Ordained a Maryknoll Priest, Military veteran, Human Rights Activist (1938 - )
Just down the road here is a school, the School of the Americas. It's a combat school. Most of the courses revolve around what they call counter insurgency warfare. Who are the insurgents? We have to ask that question. They are the poor. They are the people in Latin America who call for reform. They are the landless peasants who are hungry. They are health care workers, human rights advocates, labor organizers, they become the insurgents, they're seen as El Enimigo, the Enemy. And they are those who become the targets of those who learn their lessons at the School of the Americas.
Additional Quotes by Roy Bourgeois
In Latin America, anyone who works with the poor and oppressed is an insurgent, a communist. If I were doing the same thing in China, they wouldn't call me a communist.
Sexism, like racism, is a sin. And no matter how hard or how long we may try to justify discrimination, in the end, it is always immoral.
Working and struggling for peace and justice are an integral part of our faith. For this reason, I speak out against the war in Iraq. And for the last eighteen years, I have been speaking out against the atrocities and suffering caused by the School of the Americas (SOA).
The words in the main quote are by Catholic Priest, Father Roy Bourgeois, dissident founder of the School of America Watch (SOAW), uses to describe what is now called the Western Hemispheric Institute for Security Cooperation. He works to reveal the truth about the programs taught here and to close what is more commonly called the School of Assassins. This school has reportedly trained more than 70,000 military and police officers from Latin America and the United States since 1946. Torture, executions, and other forms of coercion are the lessons taught here at the school “just down the road” at Fort Benning outside Columbus, Georgia.
In 1938, when Roy Bourgeois was born in Cajun country in Lutcher, Louisiana, there was nothing extraordinary that would indicate he would become a Naval Officer honored with a Purple Heart and, later, a Maryknoll Missionary Priest who was awarded the Pax Christi Award for Teacher of Peace in 1997. He grew up in a conservative working class family where public school was the norm and high school sports were highlights for all the community. He went to a state university, played football, and graduated with a degree in geology, hoping to make his fortune in the oil fields.
Honor and duty to God and country were ingrained from an early age and Roy joined the Navy, serving as an officer for two years before he volunteered to go to Vietnam in 1965. Vietnam was his turning point. He watched bombs exploding, fires raging, and napalm burning; all the while discovering the wonderfully rich culture and people of Vietnam. Along with other soldiers, he started to spend weekends at a Catholic orphanage where he saw the magnitude of the people’s suffering. He began to spend as much time there as possible soliciting donations for the children. It was here he decided he was not made for the military.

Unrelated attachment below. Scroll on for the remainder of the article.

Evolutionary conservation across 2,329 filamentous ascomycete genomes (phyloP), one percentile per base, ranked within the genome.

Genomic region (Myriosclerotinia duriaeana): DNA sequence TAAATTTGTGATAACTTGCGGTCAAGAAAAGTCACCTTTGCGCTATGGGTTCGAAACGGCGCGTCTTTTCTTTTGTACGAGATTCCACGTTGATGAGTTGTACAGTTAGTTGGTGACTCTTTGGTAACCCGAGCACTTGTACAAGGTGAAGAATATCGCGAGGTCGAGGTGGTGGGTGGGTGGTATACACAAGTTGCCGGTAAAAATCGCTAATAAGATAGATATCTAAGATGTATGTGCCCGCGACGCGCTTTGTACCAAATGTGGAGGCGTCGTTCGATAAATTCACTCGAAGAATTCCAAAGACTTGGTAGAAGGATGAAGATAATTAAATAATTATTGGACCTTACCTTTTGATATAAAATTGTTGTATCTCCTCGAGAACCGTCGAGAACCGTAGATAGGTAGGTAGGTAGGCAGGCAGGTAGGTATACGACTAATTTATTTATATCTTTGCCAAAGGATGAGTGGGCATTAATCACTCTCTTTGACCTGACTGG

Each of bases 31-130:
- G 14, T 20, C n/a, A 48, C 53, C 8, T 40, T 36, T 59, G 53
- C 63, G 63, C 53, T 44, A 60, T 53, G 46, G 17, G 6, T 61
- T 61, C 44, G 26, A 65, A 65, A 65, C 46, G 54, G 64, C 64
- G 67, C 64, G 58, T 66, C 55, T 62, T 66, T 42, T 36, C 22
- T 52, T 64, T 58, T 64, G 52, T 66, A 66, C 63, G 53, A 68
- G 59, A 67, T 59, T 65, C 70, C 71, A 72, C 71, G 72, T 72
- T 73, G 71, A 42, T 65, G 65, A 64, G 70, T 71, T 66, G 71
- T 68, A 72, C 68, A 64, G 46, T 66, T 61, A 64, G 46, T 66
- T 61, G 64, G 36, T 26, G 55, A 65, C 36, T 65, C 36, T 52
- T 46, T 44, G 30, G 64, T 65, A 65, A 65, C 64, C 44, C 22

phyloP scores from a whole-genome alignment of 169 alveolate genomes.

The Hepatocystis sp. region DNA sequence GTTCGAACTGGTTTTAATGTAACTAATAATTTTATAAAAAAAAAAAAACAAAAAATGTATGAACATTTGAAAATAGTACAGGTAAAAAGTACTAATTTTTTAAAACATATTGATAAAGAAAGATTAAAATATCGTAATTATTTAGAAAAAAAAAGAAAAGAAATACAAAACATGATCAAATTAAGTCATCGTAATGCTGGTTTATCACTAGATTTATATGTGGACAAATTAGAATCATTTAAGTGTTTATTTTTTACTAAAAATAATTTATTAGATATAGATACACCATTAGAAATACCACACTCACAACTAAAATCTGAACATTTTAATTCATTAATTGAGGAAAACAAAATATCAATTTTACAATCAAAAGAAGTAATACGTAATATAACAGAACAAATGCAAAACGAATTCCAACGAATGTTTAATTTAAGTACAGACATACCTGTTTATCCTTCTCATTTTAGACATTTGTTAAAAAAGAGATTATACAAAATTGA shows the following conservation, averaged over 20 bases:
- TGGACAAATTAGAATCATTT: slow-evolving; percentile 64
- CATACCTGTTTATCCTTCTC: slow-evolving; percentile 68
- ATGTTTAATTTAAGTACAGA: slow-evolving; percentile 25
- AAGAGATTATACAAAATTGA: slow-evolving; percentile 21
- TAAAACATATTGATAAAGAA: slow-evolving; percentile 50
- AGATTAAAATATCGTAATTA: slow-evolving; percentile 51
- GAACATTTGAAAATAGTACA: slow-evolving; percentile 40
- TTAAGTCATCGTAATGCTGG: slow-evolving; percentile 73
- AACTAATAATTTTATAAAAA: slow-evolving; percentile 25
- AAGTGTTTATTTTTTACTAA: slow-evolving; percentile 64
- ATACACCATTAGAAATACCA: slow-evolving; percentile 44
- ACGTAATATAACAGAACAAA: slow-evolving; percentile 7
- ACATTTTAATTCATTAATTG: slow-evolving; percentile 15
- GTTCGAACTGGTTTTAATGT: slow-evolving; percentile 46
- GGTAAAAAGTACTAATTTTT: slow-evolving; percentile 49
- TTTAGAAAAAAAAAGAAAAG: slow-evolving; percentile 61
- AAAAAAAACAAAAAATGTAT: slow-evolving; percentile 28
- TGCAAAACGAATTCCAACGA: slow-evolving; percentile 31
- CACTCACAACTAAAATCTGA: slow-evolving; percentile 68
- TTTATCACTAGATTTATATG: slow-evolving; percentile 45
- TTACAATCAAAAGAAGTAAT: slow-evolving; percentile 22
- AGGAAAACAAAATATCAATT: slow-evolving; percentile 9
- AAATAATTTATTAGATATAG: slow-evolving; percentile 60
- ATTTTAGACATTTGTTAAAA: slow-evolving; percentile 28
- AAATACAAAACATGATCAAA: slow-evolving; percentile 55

Roy returned home to a hero’s welcome complete with a Purple Heart as a result of a battle in Saigon. However, he had already decided he wanted to give peacemaking a chance. In 1968 he began studies as a Maryknoll Missionary and in the four years before his ordination as a Catholic priest, Roy spent the first of what was to become a collective four year’s worth of nights in jail. He was fast becoming a peace activist as he and other Vietnam Veterans protested the war in Vietnam, especially the My Lai Massacre. The newly ordained Father Bourgeois was sent to Bolivia where he worked among the poor for five years before he was banished from the country for helping to form base communities and literacy programs and for speaking out against human rights violations.
In 1980 Father Bourgeois moved to a Catholic Worker house in Chicago where he continued his work with the poor and his commitment to non-violence. However, he quickly became involved again in Latin American events as four Catholic nuns, two of whom were friends, were raped and killed in El Salvador. There was also the assassination of Archbishop Oscar Romero and, then, the massacre of six Jesuit priests along with their housekeeper and her daughter in 1989. He became an outspoken critic of US Latin American policy and discovered links to the School of the Americas. After seeing Latin American soldiers being trained at Fort Benning and learning that numerous leaders and killers in the Latin American atrocities had been trained at the school, he decided the violence must stop. This is when he rented an apartment, Casa Romero, near the entrance to the school and founded the School of the Americas Watch whose purpose was shutting down the school. In November of 1990, the first anniversary of the Jesuit massacre, the first public protest took place and Father Bourgeois was arrested and sentenced to jail. The protest grows in numbers each year and will continue until the school is closed.
Father Roy Bourgeois continues to work for peace as he travels the country and speaks in schools, churches, and community groups. His message is one of non-violence and he has recently drawn the connection between non-violence and the equality of women. He participated in a woman’s ordination ceremony in Lexington, Kentucky and was investigated and then excommunicated from the church for refusing to denounce the ordination of women in the Catholic Church. At the ordination Father Bourgeois stated, “No matter how hard we may try to justify discrimination, in the end it is always wrong and immoral.” He believes with all the great peacemakers that “the truth cannot be silenced. It simply cannot be silenced.”